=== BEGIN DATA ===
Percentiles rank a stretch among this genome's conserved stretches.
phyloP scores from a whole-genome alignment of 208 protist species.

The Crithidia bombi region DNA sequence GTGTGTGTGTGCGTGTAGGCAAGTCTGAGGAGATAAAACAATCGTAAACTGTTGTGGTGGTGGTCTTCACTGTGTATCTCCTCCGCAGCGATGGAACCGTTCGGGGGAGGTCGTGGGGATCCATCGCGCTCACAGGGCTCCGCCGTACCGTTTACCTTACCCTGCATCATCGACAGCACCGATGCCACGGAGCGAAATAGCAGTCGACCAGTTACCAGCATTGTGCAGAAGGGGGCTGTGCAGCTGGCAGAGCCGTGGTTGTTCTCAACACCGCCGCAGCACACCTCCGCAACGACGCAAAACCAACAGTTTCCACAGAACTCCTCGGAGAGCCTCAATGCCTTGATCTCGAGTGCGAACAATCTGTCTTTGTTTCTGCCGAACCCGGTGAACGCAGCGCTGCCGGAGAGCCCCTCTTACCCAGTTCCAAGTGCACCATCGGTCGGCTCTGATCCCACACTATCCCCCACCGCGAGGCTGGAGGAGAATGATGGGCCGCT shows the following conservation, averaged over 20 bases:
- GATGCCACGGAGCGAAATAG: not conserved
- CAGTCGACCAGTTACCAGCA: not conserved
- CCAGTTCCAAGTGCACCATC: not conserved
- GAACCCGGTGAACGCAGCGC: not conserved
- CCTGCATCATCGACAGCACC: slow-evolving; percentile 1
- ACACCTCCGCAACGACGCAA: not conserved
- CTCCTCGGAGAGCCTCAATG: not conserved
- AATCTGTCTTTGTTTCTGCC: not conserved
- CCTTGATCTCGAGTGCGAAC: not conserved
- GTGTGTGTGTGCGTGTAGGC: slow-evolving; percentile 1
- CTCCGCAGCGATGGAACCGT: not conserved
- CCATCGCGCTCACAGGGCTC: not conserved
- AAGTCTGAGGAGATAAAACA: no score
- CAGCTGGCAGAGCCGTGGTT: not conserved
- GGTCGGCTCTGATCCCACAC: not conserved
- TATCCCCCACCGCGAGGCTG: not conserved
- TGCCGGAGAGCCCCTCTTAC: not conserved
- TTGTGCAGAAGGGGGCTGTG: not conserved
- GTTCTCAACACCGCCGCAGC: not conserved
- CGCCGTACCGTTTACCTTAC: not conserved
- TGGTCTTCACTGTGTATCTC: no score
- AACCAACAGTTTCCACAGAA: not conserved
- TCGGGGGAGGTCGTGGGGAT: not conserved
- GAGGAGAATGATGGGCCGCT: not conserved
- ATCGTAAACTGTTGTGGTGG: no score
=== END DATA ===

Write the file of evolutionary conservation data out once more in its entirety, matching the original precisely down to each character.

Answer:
Percentiles rank a stretch among this genome's conserved stretches.
phyloP scores from a whole-genome alignment of 208 protist species.

The Crithidia bombi region DNA sequence GTGTGTGTGTGCGTGTAGGCAAGTCTGAGGAGATAAAACAATCGTAAACTGTTGTGGTGGTGGTCTTCACTGTGTATCTCCTCCGCAGCGATGGAACCGTTCGGGGGAGGTCGTGGGGATCCATCGCGCTCACAGGGCTCCGCCGTACCGTTTACCTTACCCTGCATCATCGACAGCACCGATGCCACGGAGCGAAATAGCAGTCGACCAGTTACCAGCATTGTGCAGAAGGGGGCTGTGCAGCTGGCAGAGCCGTGGTTGTTCTCAACACCGCCGCAGCACACCTCCGCAACGACGCAAAACCAACAGTTTCCACAGAACTCCTCGGAGAGCCTCAATGCCTTGATCTCGAGTGCGAACAATCTGTCTTTGTTTCTGCCGAACCCGGTGAACGCAGCGCTGCCGGAGAGCCCCTCTTACCCAGTTCCAAGTGCACCATCGGTCGGCTCTGATCCCACACTATCCCCCACCGCGAGGCTGGAGGAGAATGATGGGCCGCT shows the following conservation, averaged over 20 bases:
- GATGCCACGGAGCGAAATAG: not conserved
- CAGTCGACCAGTTACCAGCA: not conserved
- CCAGTTCCAAGTGCACCATC: not conserved
- GAACCCGGTGAACGCAGCGC: not conserved
- CCTGCATCATCGACAGCACC: slow-evolving; percentile 1
- ACACCTCCGCAACGACGCAA: not conserved
- CTCCTCGGAGAGCCTCAATG: not conserved
- AATCTGTCTTTGTTTCTGCC: not conserved
- CCTTGATCTCGAGTGCGAAC: not conserved
- GTGTGTGTGTGCGTGTAGGC: slow-evolving; percentile 1
- CTCCGCAGCGATGGAACCGT: not conserved
- CCATCGCGCTCACAGGGCTC: not conserved
- AAGTCTGAGGAGATAAAACA: no score
- CAGCTGGCAGAGCCGTGGTT: not conserved
- GGTCGGCTCTGATCCCACAC: not conserved
- TATCCCCCACCGCGAGGCTG: not conserved
- TGCCGGAGAGCCCCTCTTAC: not conserved
- TTGTGCAGAAGGGGGCTGTG: not conserved
- GTTCTCAACACCGCCGCAGC: not conserved
- CGCCGTACCGTTTACCTTAC: not conserved
- TGGTCTTCACTGTGTATCTC: no score
- AACCAACAGTTTCCACAGAA: not conserved
- TCGGGGGAGGTCGTGGGGAT: not conserved
- GAGGAGAATGATGGGCCGCT: not conserved
- ATCGTAAACTGTTGTGGTGG: no score